Muhammad Ali called himself the “Greatest of All Time,” and then backed it up with words and actions. At 21, he was the youngest boxer ever to become heavyweight champion, and he won a gold medal in the 1960 Olympic Games. He also had dyslexia.
I had the chance to meet Ali a little over 10 years ago, when I was the principal of a public charter school in Nevada.
Early one morning, Ali surprised us all by showing up at the door to tour the school. The school had many famous visitors because it was founded by another great athlete, tennis player Andre Agassi. But Ali’s presence was something else. We were all starstruck.
By this time in his life, Ali couldn’t speak much. He valiantly struggled with Parkinson’s disease during the latter half of his life. The illness dampened his voice, but not his spirit.
Instead of talking, Ali performed little magic tricks, like pulling a handkerchief out of a famously fake beige thumb. He also hugged and posed with anyone who wanted a picture with him. (Above you’ll see a photo of me playfully pretending to punch Ali in the nose.)
Ali’s visit happened at a crucial time in my life. My daughter had been recently diagnosed with dyslexia, and my wife and I were feeling down as parents.
I knew Ali had struggled with learning to read as a child. He graduated at the bottom of his high school class—376th out of 392 students. Yet he went on to become arguably one of the most famous people of all time and was known for his eloquence.
Seeing Ali in person reminded me what’s possible despite challenges. Over the next few years, as we faced the challenges of our daughter’s dyslexia, thinking back on Ali helped me get through.
Here are five of Ali’s quotes that inspire me during the toughest of times.
1. “I am the greatest. I said that even before I knew I was. I figured that if I said it enough, I would convince the world that I really was the greatest.”
Students who struggle in school may doubt whether they’re smart or capable enough compared to other kids. I saw my daughter go through this firsthand. Even though she’s now in college, she still sometimes feels self-doubt. As a parent, I also doubted myself many times.
Ali’s philosophy of “fake it until you make it” helped give him the self-confidence to transcend his struggles in school and have a huge impact on the world. His life reminds us how important it is to believe in yourself, even when no one else does. When my daughter and I are down, we use positive self-talk to give us the strength to go on.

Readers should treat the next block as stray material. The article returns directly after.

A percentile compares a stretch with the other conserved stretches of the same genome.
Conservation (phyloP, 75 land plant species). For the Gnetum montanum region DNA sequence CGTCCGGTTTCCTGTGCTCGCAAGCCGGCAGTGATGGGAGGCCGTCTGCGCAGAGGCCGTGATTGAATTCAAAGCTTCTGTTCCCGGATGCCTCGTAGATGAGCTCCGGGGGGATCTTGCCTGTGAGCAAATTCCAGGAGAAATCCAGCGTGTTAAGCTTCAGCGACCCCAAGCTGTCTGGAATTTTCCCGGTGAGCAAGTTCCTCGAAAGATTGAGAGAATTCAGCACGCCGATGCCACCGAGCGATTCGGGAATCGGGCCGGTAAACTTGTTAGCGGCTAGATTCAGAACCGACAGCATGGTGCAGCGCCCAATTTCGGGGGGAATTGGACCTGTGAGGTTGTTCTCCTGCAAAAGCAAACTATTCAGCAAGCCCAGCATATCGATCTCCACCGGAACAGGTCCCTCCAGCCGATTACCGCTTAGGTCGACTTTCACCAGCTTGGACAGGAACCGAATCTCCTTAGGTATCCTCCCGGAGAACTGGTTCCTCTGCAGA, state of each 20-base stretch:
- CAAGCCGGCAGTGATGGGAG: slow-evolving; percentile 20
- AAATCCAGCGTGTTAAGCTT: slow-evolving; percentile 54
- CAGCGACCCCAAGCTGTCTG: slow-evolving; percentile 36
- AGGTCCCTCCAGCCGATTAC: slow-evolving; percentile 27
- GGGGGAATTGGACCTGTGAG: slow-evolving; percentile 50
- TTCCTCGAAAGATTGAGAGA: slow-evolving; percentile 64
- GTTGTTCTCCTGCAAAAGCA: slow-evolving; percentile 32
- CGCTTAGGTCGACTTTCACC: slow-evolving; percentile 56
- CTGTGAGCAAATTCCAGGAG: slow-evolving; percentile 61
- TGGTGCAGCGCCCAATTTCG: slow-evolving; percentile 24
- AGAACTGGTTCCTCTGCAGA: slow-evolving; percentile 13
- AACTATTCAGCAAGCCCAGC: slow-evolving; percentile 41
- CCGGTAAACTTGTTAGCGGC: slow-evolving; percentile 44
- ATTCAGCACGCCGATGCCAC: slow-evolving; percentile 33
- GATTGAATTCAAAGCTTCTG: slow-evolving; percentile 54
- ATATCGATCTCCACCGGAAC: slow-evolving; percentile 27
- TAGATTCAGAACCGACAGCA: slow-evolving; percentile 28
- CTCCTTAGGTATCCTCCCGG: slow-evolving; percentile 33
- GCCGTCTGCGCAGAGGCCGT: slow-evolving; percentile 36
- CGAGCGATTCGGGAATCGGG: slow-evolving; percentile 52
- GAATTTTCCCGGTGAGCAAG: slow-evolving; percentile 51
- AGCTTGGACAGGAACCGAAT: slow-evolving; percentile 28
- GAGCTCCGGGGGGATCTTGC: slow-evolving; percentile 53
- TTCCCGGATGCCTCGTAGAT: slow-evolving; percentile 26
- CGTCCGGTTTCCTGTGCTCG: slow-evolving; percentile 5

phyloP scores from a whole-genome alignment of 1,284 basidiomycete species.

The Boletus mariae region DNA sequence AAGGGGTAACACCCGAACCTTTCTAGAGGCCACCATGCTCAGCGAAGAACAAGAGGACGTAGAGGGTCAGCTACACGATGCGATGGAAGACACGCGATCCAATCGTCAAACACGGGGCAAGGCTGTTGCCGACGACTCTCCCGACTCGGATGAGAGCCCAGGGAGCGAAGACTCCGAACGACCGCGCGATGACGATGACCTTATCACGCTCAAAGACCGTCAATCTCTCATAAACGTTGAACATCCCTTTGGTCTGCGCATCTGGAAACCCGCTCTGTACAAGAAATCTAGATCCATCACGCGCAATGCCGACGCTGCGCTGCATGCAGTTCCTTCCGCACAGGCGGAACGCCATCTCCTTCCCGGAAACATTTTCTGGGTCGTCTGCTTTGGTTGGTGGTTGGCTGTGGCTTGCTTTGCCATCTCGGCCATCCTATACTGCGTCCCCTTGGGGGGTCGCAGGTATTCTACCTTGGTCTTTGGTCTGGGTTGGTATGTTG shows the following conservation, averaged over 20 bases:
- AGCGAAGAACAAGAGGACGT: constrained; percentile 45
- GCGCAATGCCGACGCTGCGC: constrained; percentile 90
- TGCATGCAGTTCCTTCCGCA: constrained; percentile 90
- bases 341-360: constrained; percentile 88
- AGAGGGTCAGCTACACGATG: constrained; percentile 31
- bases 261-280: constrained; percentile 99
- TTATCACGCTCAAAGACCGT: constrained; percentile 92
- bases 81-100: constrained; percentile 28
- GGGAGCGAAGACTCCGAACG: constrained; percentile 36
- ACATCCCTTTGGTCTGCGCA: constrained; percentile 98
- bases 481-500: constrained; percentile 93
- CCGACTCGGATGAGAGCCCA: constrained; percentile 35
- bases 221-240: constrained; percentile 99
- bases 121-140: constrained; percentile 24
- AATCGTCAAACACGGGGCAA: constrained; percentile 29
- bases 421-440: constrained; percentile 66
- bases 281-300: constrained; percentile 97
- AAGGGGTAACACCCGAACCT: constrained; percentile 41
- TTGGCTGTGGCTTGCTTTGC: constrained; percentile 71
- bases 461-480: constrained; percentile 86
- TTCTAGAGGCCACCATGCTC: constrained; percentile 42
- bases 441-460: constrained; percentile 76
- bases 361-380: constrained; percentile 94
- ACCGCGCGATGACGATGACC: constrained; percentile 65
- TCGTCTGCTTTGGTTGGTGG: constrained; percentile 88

2. “I hated every minute of training, but I said, ‘Don’t quit. Suffer now and live the rest of your life as a champion.’”
Ali was known for his grueling training regimen. He worked out six days a week. He woke at 5:30 a.m., ran in army boots and hit the gym for hours.
I’m no professional boxer, but parenting is hard work. I was tempted to do less at times. But I kept reminding myself that the hard work supporting our daughter would pay off, and in the end, it did. Seeing my daughter succeed and graduate from high school is what made it all worth it.
3. “Often it isn’t the mountain that wears you out; it’s the pebble in your shoe.”
My daughter faced many challenges during a typical school day. And my wife and I were right there with her. Sometimes we were overwhelmed by the big questions—Will she learn to read? Would she go to college?
What we found, however, is that sometimes the most difficult things—and what matters most—are the little things in life. Turning in that one homework assignment. Checking off that last item on a checklist. It’s about taking it one day at a time.
4. “I’ve wrestled with alligators. I’ve tussled with a whale. I done handcuffed lightning. And throw thunder in jail.”
This quote obviously isn’t meant to be taken literally, but it contains a lot of truth. Throughout his life, Ali put himself in uncomfortable situations to do what he believed was right. He fought for equality for African Americans, and he protested the Vietnam War.
Like any parent of a child with dyslexia, I also had to “wrestle with alligators.” I had to get comfortable being uncomfortable. I had to be OK with asking and even demanding that the school meet my daughter’s needs. I had to get accustomed to the uncertainty of my daughter’s future.
5. “Service to others is the rent you pay for your room here on earth.”
Ali was all about service to others. That’s why he visited my school over 10 years ago. Even when weakened by Parkinson’s, he always believed his presence could help inspire others.
I’ve always felt it was important to think about how I can help other families of kids with learning and attention issues. Helping others wasn’t just good for them. It was good for my family. My wife and I joined the Parent Education Network (one of Understood’s founding partners), and we connected with so many other parents. It can feel lonely if you don’t think others understand you. Sharing knowledge and experiences with other parents can change that.
Ali passed away on June 3, 2016. When I heard the news, I thought back to his visit to my school so many years ago.
I remembered how as he was leaving, he paused to sign a poster of his famous fight with Sonny Liston. With a pen shaking in his hand, he signed the firmest and most beautifully clear signature you could ever imagine from a man whose very body was struggling against him. Above his signature, he wrote: “I am still the greatest, no matter my challenges.”
This article originally appeared on Understood.org and is republished here with the permission of the author.
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The editors of and contributors to The Good Men Project are proud to present this collection of works inspired by Muhammad Ali.
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